loadPlugin(pathToXgboost)
```

### 5.2. Train and Predict

We also use the wine dataset for model training in this example. The training method `xgboost::train(Y, X, [params], [numBoostRound=10], [xgbModel])`

is used. The Label column of the wineTrain set is taken as the input Y, and the other columns are kept as X.

```
Y = exec Label from wineTrain
X = select Alcohol, MalicAcid, Ash, AlcalinityOfAsh, Magnesium, TotalPhenols, Flavanoids, NonflavanoidPhenols, Proanthocyanins, ColorIntensity, Hue, OD280_OD315, Proline from wineTrain
```

Before training the model, we need to specify a dictionary for *params*. We will train a multi-classification model so the *objective* is set to "multi-softmax" and the number of classification *num_class* is set to 3. You can refer to XGBoost doc for the parameter descriptions.

Parameters in this example are set as below:

```
params = {
objective: "multi:softmax",
num_class: 3,
max_depth: 5,
eta: 0.1,
subsample: 0.9
}
```

Train the model, predict and calculate the classification accuracy:

```
model = xgboost::train(Y, X, params)
testX = select Alcohol, MalicAcid, Ash, AlcalinityOfAsh, Magnesium, TotalPhenols, Flavanoids, NonflavanoidPhenols, Proanthocyanins, ColorIntensity, Hue, OD280_OD315, Proline from wineTest
predicted = xgboost::predict(model, testX)
sum(predicted == wineTest.Label) \ wineTest.size() // 0.962963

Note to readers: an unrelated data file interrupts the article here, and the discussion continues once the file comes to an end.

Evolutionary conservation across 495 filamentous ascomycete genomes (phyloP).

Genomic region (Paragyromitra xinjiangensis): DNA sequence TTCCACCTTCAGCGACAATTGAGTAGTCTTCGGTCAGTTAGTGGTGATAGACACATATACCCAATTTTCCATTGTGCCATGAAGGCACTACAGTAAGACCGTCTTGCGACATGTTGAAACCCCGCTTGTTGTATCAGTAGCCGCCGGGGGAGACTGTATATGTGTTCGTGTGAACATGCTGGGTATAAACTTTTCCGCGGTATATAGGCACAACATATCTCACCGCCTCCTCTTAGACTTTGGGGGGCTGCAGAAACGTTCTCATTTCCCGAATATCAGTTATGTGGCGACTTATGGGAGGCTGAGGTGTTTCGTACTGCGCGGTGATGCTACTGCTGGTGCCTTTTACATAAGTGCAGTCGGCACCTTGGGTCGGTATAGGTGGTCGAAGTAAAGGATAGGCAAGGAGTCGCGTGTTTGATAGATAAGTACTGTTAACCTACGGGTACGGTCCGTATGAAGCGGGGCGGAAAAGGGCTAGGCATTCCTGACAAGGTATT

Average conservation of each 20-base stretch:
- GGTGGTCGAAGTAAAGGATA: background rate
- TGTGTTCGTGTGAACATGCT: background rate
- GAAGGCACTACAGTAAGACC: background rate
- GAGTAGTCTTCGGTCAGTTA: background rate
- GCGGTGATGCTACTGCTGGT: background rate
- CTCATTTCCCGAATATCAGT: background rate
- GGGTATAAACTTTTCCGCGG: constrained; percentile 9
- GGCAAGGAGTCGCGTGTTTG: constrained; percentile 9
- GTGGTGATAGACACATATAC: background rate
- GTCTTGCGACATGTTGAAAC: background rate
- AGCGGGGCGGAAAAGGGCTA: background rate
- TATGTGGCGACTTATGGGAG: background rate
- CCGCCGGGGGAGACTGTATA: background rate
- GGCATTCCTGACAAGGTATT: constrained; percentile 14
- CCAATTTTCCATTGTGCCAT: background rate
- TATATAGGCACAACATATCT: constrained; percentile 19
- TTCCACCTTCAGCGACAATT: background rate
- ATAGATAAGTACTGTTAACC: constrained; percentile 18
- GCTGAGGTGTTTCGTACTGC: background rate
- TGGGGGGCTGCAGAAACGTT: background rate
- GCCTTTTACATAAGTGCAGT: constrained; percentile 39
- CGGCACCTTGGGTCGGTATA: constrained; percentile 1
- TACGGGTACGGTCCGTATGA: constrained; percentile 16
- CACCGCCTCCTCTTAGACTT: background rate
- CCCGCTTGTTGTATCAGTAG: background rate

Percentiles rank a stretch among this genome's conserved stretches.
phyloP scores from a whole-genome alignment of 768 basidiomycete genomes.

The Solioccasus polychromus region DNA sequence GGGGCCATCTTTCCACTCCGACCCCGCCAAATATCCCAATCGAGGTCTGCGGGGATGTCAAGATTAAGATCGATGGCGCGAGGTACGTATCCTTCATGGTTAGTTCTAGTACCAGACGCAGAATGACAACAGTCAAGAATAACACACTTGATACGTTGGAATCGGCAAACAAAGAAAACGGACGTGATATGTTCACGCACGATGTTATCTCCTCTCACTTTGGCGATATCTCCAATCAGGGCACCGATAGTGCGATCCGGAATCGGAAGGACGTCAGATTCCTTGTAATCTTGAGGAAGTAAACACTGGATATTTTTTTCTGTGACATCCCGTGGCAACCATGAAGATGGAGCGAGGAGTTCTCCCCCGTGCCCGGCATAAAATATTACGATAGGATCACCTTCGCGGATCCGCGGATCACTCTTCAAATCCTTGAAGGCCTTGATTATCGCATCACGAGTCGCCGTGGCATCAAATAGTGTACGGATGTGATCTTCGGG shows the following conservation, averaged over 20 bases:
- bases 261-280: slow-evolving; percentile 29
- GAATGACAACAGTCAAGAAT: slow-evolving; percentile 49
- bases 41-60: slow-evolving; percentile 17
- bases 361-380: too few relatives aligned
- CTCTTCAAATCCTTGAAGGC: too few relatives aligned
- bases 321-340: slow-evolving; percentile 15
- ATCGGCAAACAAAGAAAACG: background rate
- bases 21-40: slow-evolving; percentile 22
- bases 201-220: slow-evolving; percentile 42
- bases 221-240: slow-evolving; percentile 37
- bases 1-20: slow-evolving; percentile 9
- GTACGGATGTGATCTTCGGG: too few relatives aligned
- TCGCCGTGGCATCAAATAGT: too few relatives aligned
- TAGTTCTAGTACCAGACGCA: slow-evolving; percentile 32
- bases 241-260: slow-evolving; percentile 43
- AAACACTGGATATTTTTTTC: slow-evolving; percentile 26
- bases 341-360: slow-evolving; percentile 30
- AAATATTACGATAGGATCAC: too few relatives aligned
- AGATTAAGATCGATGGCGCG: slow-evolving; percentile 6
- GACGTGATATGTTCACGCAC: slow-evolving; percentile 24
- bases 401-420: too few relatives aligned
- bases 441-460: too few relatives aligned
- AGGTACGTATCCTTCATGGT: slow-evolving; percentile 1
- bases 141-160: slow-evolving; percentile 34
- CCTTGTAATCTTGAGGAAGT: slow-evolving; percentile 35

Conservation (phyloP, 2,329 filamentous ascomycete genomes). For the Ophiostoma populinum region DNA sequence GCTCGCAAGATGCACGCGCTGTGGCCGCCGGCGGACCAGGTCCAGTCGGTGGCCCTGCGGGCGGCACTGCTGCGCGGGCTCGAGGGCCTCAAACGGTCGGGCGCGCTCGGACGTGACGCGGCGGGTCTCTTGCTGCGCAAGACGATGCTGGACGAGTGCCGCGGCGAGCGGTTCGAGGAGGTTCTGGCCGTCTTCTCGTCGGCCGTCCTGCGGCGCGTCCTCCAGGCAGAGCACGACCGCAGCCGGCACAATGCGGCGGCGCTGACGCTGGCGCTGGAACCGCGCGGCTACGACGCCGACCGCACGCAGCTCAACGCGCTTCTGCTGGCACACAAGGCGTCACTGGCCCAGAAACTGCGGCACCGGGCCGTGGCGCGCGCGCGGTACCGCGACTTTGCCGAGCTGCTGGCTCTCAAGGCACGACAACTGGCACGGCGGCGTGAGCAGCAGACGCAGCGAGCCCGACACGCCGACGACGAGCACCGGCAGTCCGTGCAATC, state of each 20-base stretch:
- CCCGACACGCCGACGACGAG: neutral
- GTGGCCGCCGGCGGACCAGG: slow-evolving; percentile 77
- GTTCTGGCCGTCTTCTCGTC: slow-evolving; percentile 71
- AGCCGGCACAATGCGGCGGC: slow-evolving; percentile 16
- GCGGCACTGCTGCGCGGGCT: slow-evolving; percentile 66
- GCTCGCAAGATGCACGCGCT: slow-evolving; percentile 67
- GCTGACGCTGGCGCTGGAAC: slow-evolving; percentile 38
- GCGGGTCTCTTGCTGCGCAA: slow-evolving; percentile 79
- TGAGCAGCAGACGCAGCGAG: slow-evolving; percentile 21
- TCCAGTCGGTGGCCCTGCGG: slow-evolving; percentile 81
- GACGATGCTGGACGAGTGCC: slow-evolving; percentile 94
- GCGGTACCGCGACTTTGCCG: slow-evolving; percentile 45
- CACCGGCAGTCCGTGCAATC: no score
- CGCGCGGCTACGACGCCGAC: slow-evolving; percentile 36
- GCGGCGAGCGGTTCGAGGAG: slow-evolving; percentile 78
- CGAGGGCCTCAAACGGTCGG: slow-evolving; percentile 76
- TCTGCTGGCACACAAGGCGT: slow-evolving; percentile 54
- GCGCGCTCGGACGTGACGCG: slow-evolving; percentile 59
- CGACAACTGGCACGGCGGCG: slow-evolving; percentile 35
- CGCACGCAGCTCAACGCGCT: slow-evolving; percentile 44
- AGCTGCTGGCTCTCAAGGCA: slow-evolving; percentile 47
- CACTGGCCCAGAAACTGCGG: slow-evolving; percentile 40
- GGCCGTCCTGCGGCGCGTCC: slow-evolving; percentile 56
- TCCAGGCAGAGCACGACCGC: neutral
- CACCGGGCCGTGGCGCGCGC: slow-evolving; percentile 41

```

Similarly, the model can be persisted to or loaded from disk:

```
xgboost::saveModel(model, "xgboost001.mdl")
model = xgboost::loadModel("xgboost001.mdl")
```

By specifying the *xgbModel* parameter of `xgboost::train`

, incremental training can be performed on an existing model:

`model = xgboost::train(Y, X, params, , model)`

## 6. Appendix: Built-in Functions for Machine Learning

### 6.1. A. Training Functions

Function | Usage | Description | Distributed Processing |
---|---|---|---|

adaBoostClassifier | classification | AdaBoost classification | √ |

adaBoostRegressor | regression | AdaBoost regression | √ |

elasticNet | regression | Elastic net regression | × |

gaussianNB | classification | Naive Bayesian classification | × |

glm | classification/regression | generalized linear model (GLM) | √ |

kmeans | clustering | k-means clustering | × |

knn | classification | k-nearest neighbors (KNN) | × |

lasso | regression | Lasso regression | × |

logisticRegression | classification | logistic regression | √ |

multinomialNB | classification | multinomial Naive Bayesian classification | × |

ols | regression | ordinary-least-squares (OLS) regression | × |

olsEx | regression | ordinary-least-squares (OLS) regression | √ |

pca | downsampling | principal component analysis (PCA) | √ |

randomForestClassifier | classification | random forest classification | √ |

randomForestRegressor | regression | random forest regression | √ |

ridge | regression | ridge regression | √ |

### 6.2. B. Tools

Function | Description |
---|---|

loadModel | load model |

saveModel | save model |

predict | prediction |

### 6.3. C. Plugins

Plugin | Usage | Description |
---|---|---|

XGBoost | classification/regression | gradient boosting based on XGBOOST |

svm | classification/regression | support vector machines based on LIBSVM |